A few minutes later an electrocardiogram was done on her after the pain had ceased. It indicated everything was almost normal. His initial thoughts deduced that the medicines and medical treatments had finally kicked in. He did not attribute the results to TKM. However, present in his mind was the fact that TKM was the last thing added after everything had already been tried. It was the final ingredient added to the mix after every cutting-edge medical treatment had been applied inside the expert focus of a modern medical facility (Medical City) in one of the largest cities of the nation (Dallas).
Dr. Cowden then went to the nurses’ station and began to write admission orders and accompanying notations on the patient’s medical record. About twenty minutes had gone by when the nurse came to retrieve him because the chest pains recurred. Upon arrival he took another look at the electrocardiographic monitor. It showed ST-segment elevation and T-wave inversion again, which was consistent with a heart attack redeveloping. The first thing he did, no different than when he had arrived previously, was to apply the TKM protocol—nothing else. This second application was also provided with no commentary or explanation to the patient. Dr. Cowden simply reached to repeat the modality and, again, after less than four minutes the pain completely stopped. He is now thinking a different thought, “There must be something to this.”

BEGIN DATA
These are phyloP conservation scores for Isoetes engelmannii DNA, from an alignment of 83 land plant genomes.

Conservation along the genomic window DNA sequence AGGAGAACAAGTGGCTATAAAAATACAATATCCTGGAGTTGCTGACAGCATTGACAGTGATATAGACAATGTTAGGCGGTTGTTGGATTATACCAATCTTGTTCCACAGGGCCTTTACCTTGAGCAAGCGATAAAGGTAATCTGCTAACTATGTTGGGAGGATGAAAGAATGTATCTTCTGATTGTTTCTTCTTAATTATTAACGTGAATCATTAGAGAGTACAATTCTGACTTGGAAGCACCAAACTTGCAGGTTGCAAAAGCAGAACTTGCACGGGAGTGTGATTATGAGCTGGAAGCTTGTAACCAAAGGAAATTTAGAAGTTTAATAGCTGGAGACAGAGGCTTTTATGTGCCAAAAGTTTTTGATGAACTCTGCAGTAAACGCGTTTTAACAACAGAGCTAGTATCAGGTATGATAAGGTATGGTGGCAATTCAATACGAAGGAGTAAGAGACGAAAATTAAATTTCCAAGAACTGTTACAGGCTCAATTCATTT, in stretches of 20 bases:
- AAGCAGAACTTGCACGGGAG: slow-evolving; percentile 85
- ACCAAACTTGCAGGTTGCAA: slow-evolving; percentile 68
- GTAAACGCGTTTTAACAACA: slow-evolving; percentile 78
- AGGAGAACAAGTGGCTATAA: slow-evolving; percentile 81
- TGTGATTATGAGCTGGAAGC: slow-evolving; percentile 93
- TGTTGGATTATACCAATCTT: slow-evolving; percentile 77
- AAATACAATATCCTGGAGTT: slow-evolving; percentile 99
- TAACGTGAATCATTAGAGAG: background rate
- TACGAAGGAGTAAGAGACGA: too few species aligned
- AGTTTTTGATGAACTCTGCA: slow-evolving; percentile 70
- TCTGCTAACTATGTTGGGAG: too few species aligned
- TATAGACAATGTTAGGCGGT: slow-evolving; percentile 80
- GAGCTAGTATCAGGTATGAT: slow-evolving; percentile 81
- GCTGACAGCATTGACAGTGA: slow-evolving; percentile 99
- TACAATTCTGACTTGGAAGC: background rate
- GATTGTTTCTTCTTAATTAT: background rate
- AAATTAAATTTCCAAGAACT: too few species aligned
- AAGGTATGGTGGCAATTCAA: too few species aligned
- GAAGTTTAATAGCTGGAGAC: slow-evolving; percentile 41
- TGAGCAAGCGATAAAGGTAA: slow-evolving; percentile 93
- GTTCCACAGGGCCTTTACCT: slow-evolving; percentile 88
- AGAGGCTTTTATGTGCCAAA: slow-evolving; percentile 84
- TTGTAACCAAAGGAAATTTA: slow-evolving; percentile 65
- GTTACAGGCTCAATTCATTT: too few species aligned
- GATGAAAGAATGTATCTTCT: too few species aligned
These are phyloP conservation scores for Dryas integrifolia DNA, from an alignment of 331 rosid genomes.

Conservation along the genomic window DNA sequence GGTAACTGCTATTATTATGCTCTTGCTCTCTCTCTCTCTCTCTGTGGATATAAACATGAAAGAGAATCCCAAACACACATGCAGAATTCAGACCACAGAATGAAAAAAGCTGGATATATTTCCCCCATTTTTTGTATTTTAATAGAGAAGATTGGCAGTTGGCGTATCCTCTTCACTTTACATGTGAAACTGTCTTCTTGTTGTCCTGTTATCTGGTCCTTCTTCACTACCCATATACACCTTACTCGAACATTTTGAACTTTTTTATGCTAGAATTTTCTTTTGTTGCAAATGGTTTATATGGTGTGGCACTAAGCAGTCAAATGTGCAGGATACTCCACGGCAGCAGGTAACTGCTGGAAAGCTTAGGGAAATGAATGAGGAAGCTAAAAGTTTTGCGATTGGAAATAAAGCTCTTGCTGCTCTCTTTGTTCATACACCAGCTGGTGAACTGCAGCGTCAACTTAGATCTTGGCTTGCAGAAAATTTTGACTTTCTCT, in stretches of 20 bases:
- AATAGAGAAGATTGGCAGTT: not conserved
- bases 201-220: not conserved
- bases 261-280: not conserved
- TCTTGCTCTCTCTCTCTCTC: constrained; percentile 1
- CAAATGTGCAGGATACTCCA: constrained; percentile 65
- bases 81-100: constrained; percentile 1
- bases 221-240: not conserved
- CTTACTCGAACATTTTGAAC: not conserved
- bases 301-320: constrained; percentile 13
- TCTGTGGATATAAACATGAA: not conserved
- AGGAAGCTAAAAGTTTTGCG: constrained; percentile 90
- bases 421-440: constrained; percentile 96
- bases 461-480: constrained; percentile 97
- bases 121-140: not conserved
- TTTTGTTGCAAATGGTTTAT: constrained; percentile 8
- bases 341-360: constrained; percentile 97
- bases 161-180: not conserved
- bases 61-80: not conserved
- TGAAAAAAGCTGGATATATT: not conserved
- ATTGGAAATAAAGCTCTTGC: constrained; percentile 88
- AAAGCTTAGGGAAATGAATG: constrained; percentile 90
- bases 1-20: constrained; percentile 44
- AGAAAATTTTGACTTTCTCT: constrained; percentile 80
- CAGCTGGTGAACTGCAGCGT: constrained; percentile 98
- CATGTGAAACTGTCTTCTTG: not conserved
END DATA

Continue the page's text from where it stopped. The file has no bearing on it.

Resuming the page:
His intention is to return to the nurses’ station, but first, he asks if this patient has any relatives present. Yes, the son in the waiting room. The nurse located him and introduced Dr. Cowden to the young man (early twenties). Dr. Cowden announced he was going to admit the young man’s mother to the hospital, and also wanted to know from the young man if he was willing to stay the night at the hospital and avail himself to provide help in the event his mother had any more chest pains. The son was more than willing. Dr. Cowden then gave him some instructions on how to apply the one step that worked twice (TKM). Instructions included that if a nurse comes to get him, he is to come instantly to his mother’s bedside and his left hand is to hold his mother’s left little finger and his right hand to touch the T5 vertebra.